LType “Seth” into Google, and this is the font of knowledge you’ll find at the top. Seth Godin is a world-renowned business & marketing leader, but also an inspirational write. In Linchpin: Are You Indispensible? Seth talks about the importance of Emotional Labor and what you can do to be a stand-out in whatever it is you choose to do in life. It is part motivation, part real nuts-and-bolts about changing your behavior. He talks about defying your “Lizard Brain”, and pushing through to be your true authentic self, and shares quite a few case studies of people who have done so. This is truly one of my favorite books of all time, and one I think everyone would benefit from reading.
In both Ignore Everybody and Evil Plans, Hugh Macleod tells his story of early life in the high pressure corporate world, and what how he broke free. Today he is a prolific writer and artist who draws wonderful, pointed cartoons about corporate culture, business, and happiness. You can check out his website at www.GapingVoid.com, or pick up his books here
When it comes to business leadership & management consultation, this is where we start. We’ve worked with dozens of groups – large and small – using the writing of Patrick Lencioni and his TableGroup as a map for success. This is a great starting point for any leader looking to improve his or her organization. Once you’ve taken a look at the ideas here, let’s talk about how we can help you achieve that vision.
In The Five Dysfunctions of a Team Patrick Lencioni once again offers a leadership fable that is as enthralling and instructive as his first two best-selling books, The Five Temptations of a CEO and The Four Obsessions of an Extraordinary Executive. This time, he turns his keen intellect and storytelling power to the fascinating, complex world of teams.
Throughout the story, Lencioni reveals the five dysfunctions which go to the very heart of why teams even the best ones-often struggle. He outlines a powerful model and actionable steps that can be used to overcome these common hurdles and build a cohesive, effective team. Just as with his other books, Lencioni has written a compelling fable with a powerful yet deceptively simple message for all those who strive to be exceptional team leaders.
When we begin work with most couples, or even sometimes before we begin our work together, we recommend they begin to read John Gottman’s 7 Principles for Making Marriage Work. Gottman breaks down his seven principles in an easy to understand manner, but also helps you to implement those principles with a series of exercises. A word of warning: the first three chapters are the most difficult, somewhat depressing, chapters to get through, as they focus on the negatives and The Four Horsemen of marriage. We encourage most couples to read through it to understand where there difficulties are, and to quickly begin on the exercises at the end of Chapter 3. This is a great reference for anyone in a relationship, and especially helpful for struggling relationships.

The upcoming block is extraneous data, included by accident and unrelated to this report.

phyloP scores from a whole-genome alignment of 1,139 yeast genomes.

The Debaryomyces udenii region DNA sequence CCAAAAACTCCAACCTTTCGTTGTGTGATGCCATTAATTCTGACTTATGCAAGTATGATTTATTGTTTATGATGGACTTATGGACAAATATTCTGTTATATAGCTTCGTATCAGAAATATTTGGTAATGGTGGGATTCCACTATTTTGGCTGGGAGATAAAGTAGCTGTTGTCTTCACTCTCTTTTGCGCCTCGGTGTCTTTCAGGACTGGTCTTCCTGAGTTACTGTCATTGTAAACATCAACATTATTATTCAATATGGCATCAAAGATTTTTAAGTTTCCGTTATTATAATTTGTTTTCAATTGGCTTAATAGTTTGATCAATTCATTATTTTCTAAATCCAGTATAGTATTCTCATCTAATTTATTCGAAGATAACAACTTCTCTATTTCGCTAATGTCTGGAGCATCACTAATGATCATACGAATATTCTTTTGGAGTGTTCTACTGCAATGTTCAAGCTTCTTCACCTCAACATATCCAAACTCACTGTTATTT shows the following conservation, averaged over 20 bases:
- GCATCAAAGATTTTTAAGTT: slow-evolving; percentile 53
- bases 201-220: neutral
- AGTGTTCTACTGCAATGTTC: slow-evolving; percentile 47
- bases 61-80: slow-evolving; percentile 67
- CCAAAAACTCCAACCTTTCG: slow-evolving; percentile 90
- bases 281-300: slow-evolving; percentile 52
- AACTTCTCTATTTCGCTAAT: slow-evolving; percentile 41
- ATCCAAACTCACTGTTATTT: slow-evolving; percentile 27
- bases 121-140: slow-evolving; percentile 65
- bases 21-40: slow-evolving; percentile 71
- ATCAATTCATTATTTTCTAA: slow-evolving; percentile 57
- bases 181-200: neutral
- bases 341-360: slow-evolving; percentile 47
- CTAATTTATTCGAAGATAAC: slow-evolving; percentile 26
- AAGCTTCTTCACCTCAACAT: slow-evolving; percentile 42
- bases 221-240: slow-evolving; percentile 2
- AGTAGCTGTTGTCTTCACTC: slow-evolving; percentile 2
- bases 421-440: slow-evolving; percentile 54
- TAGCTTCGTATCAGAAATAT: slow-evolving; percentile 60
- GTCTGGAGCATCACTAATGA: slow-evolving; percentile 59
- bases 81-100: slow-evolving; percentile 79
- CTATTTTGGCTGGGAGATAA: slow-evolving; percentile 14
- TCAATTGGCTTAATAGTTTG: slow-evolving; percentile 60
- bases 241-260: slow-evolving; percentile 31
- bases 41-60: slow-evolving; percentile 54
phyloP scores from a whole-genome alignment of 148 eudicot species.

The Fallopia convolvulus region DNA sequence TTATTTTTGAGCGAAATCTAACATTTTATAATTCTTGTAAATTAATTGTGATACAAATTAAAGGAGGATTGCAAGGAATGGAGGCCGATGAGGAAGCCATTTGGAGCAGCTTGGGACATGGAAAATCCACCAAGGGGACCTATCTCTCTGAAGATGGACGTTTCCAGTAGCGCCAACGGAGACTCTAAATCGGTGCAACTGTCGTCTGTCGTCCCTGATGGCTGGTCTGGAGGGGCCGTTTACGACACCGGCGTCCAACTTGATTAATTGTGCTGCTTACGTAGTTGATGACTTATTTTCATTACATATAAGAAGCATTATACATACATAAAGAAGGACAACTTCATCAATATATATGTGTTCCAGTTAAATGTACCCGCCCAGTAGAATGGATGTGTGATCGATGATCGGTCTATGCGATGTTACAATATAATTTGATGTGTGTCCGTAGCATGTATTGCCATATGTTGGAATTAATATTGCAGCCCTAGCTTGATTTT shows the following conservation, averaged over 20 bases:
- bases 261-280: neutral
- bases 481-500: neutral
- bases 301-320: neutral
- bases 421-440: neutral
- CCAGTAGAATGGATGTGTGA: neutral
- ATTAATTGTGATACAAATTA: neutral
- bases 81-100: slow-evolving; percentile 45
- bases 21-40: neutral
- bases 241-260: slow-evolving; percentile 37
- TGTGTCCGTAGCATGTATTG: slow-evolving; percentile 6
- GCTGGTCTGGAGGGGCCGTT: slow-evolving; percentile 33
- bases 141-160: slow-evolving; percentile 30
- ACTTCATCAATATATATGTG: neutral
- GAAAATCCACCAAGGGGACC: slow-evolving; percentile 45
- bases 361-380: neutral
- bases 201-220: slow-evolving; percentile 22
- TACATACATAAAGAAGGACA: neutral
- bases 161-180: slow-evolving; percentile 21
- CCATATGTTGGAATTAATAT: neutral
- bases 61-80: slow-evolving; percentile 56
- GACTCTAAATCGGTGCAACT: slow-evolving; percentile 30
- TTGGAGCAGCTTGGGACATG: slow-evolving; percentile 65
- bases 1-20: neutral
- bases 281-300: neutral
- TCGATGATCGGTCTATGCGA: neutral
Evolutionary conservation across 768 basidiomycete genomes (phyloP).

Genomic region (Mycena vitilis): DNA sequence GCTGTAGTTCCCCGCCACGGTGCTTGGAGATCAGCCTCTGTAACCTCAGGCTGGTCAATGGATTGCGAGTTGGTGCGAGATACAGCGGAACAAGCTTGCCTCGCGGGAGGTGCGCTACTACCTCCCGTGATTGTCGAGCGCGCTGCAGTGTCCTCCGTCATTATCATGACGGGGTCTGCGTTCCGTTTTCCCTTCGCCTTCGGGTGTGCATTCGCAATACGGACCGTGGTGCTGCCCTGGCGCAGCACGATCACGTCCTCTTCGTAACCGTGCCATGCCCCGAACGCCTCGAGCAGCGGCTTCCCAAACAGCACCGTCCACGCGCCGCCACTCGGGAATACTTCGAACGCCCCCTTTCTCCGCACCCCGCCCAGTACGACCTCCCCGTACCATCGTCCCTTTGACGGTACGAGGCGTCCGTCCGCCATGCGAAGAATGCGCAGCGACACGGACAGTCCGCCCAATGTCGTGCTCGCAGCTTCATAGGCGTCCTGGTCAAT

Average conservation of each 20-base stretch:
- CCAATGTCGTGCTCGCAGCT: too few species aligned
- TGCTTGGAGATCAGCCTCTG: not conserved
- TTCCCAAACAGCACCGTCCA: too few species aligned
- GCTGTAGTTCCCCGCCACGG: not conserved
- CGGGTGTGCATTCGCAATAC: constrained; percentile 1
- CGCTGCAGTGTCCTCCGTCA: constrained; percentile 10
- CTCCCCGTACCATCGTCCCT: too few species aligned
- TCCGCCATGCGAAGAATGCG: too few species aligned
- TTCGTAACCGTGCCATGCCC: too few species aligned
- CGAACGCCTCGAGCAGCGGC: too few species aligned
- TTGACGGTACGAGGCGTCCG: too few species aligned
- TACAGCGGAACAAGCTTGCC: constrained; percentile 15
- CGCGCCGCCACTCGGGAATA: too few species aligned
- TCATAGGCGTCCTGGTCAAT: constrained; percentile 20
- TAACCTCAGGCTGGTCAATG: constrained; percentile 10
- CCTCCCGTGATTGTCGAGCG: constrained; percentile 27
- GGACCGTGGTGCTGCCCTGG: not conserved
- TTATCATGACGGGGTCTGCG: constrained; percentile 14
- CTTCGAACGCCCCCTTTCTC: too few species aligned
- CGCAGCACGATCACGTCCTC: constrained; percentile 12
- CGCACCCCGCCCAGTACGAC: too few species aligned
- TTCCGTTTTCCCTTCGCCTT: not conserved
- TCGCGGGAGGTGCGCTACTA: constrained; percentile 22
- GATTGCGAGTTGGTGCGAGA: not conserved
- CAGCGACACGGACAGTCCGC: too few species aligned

This recent update from John Gottman and the Gottman Institute is far more than a repeat of previous information – it’s a very helpful guide that builds off the previous book, but also has a wealth of new information. Particularly helpful for couples struggling through infidelity, but also a great read for all couples. This is one of the most recommended and referred to books we have in our office for working with couples.
IN THIS WISE, ACCESSIBLE, AND LONG-AWAITED BOOK, celebrated research psychologist and couples counselor John Gottman plumbs the mysteries of love: Where does it come from? Why does some love last, and why does some fade?
Gary Chapman’s work with The Five Love Languages spans volumes. He has written quite a few guides on his concept of your Love Bank and the Five Love Languages. This one is great for couples who are trying to understand how to relate to each other better. There are several exercises to help you determine your love language and your spouses, and then to help you learn to express your affection in a language that might seem foreign to you. You can also take a look at his Five Love Languages for Kids. It takes the same concepts and applies them to your relationship with your children.
The final book we refer to, we usually do hesitantly. Raffel’s Should I Stay or Go? How Controlled Separation Can Save Your Marriage is about separation and using it as a time for healing and improving the relationship, or moving towards a “healthy” divorce. This guide should be used, in my opinion, only with the help of a therapist, counselor, pastor, or spiritual advisor. For those people who might already be separated, this would be a helpful guide to make this time productive. But for those who are not at that point, we encourage you to review the first few suggestions before going to this one.
Research has proven that a few minutes of meditation each day can promote overall mental, emotional, physical, and spiritual health. It can calm anxiety and strengthen our bodies against depression and mental illness. It can help us cope better with difficult situation, and diffuse moments of anger. But, what is it? “Meditation” often conjures up images of grey-bearded old men sitting cross-legged on mountain tops for most of their lives. But it can be much more simple. My friend Dr. Samuel Boys does a phenomenal job teaching you about the science and art of mediation with the didgeridoo in his book An Ancient Sound for the Present Moment. There is a complimentary CD with the book, or you can download his didgeridoo music as well and a variety of tracks with Sam coaching you through different forms of meditation and deep breathing.